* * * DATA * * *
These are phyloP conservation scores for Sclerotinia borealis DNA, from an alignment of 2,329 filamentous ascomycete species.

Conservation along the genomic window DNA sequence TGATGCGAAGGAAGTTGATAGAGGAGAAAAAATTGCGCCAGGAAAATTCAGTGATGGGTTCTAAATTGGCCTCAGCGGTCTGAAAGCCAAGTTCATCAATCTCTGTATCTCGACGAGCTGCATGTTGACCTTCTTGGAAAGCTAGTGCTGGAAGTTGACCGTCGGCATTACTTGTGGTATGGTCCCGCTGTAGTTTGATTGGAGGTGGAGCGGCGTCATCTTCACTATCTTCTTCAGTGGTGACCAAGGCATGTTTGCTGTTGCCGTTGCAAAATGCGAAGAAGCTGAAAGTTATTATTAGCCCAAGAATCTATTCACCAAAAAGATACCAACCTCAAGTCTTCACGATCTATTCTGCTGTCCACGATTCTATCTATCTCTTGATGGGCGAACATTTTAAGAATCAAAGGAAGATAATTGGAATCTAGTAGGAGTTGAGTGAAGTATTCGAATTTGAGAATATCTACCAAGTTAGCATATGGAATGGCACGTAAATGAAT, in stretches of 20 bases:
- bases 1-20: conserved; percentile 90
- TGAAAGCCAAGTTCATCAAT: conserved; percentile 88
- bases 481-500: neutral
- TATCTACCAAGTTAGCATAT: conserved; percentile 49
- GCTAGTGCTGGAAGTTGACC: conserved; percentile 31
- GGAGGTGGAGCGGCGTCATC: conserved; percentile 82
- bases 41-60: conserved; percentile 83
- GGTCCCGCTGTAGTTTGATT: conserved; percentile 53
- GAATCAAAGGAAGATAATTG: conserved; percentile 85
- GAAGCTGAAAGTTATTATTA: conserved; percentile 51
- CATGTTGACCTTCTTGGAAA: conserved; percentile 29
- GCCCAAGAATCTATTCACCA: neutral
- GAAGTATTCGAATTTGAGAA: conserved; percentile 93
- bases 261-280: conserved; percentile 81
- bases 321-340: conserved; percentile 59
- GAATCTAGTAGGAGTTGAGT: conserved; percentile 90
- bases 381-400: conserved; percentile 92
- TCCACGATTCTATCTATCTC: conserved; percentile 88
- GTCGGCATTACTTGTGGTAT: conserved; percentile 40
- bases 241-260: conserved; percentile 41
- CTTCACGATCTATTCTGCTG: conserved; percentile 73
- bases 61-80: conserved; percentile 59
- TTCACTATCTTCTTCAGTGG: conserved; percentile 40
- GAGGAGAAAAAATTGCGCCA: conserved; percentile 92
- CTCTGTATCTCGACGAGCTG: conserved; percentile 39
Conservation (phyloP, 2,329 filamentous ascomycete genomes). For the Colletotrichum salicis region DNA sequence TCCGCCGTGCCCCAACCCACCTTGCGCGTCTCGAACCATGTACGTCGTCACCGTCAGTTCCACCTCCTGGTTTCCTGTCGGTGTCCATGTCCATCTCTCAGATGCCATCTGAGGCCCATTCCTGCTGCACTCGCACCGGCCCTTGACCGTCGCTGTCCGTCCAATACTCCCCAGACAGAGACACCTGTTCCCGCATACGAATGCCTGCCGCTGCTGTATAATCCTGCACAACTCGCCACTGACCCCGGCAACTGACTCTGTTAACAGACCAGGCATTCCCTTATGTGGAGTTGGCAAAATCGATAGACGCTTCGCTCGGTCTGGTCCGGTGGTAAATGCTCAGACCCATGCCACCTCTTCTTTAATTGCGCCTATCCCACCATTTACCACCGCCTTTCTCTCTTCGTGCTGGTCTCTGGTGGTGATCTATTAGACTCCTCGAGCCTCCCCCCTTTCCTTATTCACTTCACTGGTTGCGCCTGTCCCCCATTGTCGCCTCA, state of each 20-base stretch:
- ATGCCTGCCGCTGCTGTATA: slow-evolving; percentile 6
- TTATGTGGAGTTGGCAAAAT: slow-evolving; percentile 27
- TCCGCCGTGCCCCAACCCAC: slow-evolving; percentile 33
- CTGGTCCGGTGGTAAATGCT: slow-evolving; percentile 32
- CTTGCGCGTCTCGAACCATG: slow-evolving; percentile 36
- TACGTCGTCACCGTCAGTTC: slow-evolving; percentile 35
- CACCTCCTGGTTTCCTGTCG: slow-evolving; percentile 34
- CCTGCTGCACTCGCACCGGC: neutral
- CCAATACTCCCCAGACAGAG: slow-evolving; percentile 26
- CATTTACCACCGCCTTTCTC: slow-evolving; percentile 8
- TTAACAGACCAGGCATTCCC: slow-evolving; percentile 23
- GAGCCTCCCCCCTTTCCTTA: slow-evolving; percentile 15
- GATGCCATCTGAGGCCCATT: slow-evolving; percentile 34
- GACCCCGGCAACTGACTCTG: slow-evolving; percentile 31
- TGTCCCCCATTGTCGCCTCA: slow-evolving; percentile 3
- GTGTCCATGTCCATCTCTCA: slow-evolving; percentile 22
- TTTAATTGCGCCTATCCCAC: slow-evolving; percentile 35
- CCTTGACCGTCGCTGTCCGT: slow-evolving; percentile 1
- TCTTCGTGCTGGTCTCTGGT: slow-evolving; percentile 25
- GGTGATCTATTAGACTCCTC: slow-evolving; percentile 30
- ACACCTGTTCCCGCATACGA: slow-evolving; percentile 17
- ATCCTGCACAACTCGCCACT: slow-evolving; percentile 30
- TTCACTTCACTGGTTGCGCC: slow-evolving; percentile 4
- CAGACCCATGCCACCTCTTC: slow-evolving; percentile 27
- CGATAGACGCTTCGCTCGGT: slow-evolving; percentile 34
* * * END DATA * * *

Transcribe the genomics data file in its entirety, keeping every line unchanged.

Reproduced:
These are phyloP conservation scores for Sclerotinia borealis DNA, from an alignment of 2,329 filamentous ascomycete species.

Conservation along the genomic window DNA sequence TGATGCGAAGGAAGTTGATAGAGGAGAAAAAATTGCGCCAGGAAAATTCAGTGATGGGTTCTAAATTGGCCTCAGCGGTCTGAAAGCCAAGTTCATCAATCTCTGTATCTCGACGAGCTGCATGTTGACCTTCTTGGAAAGCTAGTGCTGGAAGTTGACCGTCGGCATTACTTGTGGTATGGTCCCGCTGTAGTTTGATTGGAGGTGGAGCGGCGTCATCTTCACTATCTTCTTCAGTGGTGACCAAGGCATGTTTGCTGTTGCCGTTGCAAAATGCGAAGAAGCTGAAAGTTATTATTAGCCCAAGAATCTATTCACCAAAAAGATACCAACCTCAAGTCTTCACGATCTATTCTGCTGTCCACGATTCTATCTATCTCTTGATGGGCGAACATTTTAAGAATCAAAGGAAGATAATTGGAATCTAGTAGGAGTTGAGTGAAGTATTCGAATTTGAGAATATCTACCAAGTTAGCATATGGAATGGCACGTAAATGAAT, in stretches of 20 bases:
- bases 1-20: conserved; percentile 90
- TGAAAGCCAAGTTCATCAAT: conserved; percentile 88
- bases 481-500: neutral
- TATCTACCAAGTTAGCATAT: conserved; percentile 49
- GCTAGTGCTGGAAGTTGACC: conserved; percentile 31
- GGAGGTGGAGCGGCGTCATC: conserved; percentile 82
- bases 41-60: conserved; percentile 83
- GGTCCCGCTGTAGTTTGATT: conserved; percentile 53
- GAATCAAAGGAAGATAATTG: conserved; percentile 85
- GAAGCTGAAAGTTATTATTA: conserved; percentile 51
- CATGTTGACCTTCTTGGAAA: conserved; percentile 29
- GCCCAAGAATCTATTCACCA: neutral
- GAAGTATTCGAATTTGAGAA: conserved; percentile 93
- bases 261-280: conserved; percentile 81
- bases 321-340: conserved; percentile 59
- GAATCTAGTAGGAGTTGAGT: conserved; percentile 90
- bases 381-400: conserved; percentile 92
- TCCACGATTCTATCTATCTC: conserved; percentile 88
- GTCGGCATTACTTGTGGTAT: conserved; percentile 40
- bases 241-260: conserved; percentile 41
- CTTCACGATCTATTCTGCTG: conserved; percentile 73
- bases 61-80: conserved; percentile 59
- TTCACTATCTTCTTCAGTGG: conserved; percentile 40
- GAGGAGAAAAAATTGCGCCA: conserved; percentile 92
- CTCTGTATCTCGACGAGCTG: conserved; percentile 39
Conservation (phyloP, 2,329 filamentous ascomycete genomes). For the Colletotrichum salicis region DNA sequence TCCGCCGTGCCCCAACCCACCTTGCGCGTCTCGAACCATGTACGTCGTCACCGTCAGTTCCACCTCCTGGTTTCCTGTCGGTGTCCATGTCCATCTCTCAGATGCCATCTGAGGCCCATTCCTGCTGCACTCGCACCGGCCCTTGACCGTCGCTGTCCGTCCAATACTCCCCAGACAGAGACACCTGTTCCCGCATACGAATGCCTGCCGCTGCTGTATAATCCTGCACAACTCGCCACTGACCCCGGCAACTGACTCTGTTAACAGACCAGGCATTCCCTTATGTGGAGTTGGCAAAATCGATAGACGCTTCGCTCGGTCTGGTCCGGTGGTAAATGCTCAGACCCATGCCACCTCTTCTTTAATTGCGCCTATCCCACCATTTACCACCGCCTTTCTCTCTTCGTGCTGGTCTCTGGTGGTGATCTATTAGACTCCTCGAGCCTCCCCCCTTTCCTTATTCACTTCACTGGTTGCGCCTGTCCCCCATTGTCGCCTCA, state of each 20-base stretch:
- ATGCCTGCCGCTGCTGTATA: slow-evolving; percentile 6
- TTATGTGGAGTTGGCAAAAT: slow-evolving; percentile 27
- TCCGCCGTGCCCCAACCCAC: slow-evolving; percentile 33
- CTGGTCCGGTGGTAAATGCT: slow-evolving; percentile 32
- CTTGCGCGTCTCGAACCATG: slow-evolving; percentile 36
- TACGTCGTCACCGTCAGTTC: slow-evolving; percentile 35
- CACCTCCTGGTTTCCTGTCG: slow-evolving; percentile 34
- CCTGCTGCACTCGCACCGGC: neutral
- CCAATACTCCCCAGACAGAG: slow-evolving; percentile 26
- CATTTACCACCGCCTTTCTC: slow-evolving; percentile 8
- TTAACAGACCAGGCATTCCC: slow-evolving; percentile 23
- GAGCCTCCCCCCTTTCCTTA: slow-evolving; percentile 15
- GATGCCATCTGAGGCCCATT: slow-evolving; percentile 34
- GACCCCGGCAACTGACTCTG: slow-evolving; percentile 31
- TGTCCCCCATTGTCGCCTCA: slow-evolving; percentile 3
- GTGTCCATGTCCATCTCTCA: slow-evolving; percentile 22
- TTTAATTGCGCCTATCCCAC: slow-evolving; percentile 35
- CCTTGACCGTCGCTGTCCGT: slow-evolving; percentile 1
- TCTTCGTGCTGGTCTCTGGT: slow-evolving; percentile 25
- GGTGATCTATTAGACTCCTC: slow-evolving; percentile 30
- ACACCTGTTCCCGCATACGA: slow-evolving; percentile 17
- ATCCTGCACAACTCGCCACT: slow-evolving; percentile 30
- TTCACTTCACTGGTTGCGCC: slow-evolving; percentile 4
- CAGACCCATGCCACCTCTTC: slow-evolving; percentile 27
- CGATAGACGCTTCGCTCGGT: slow-evolving; percentile 34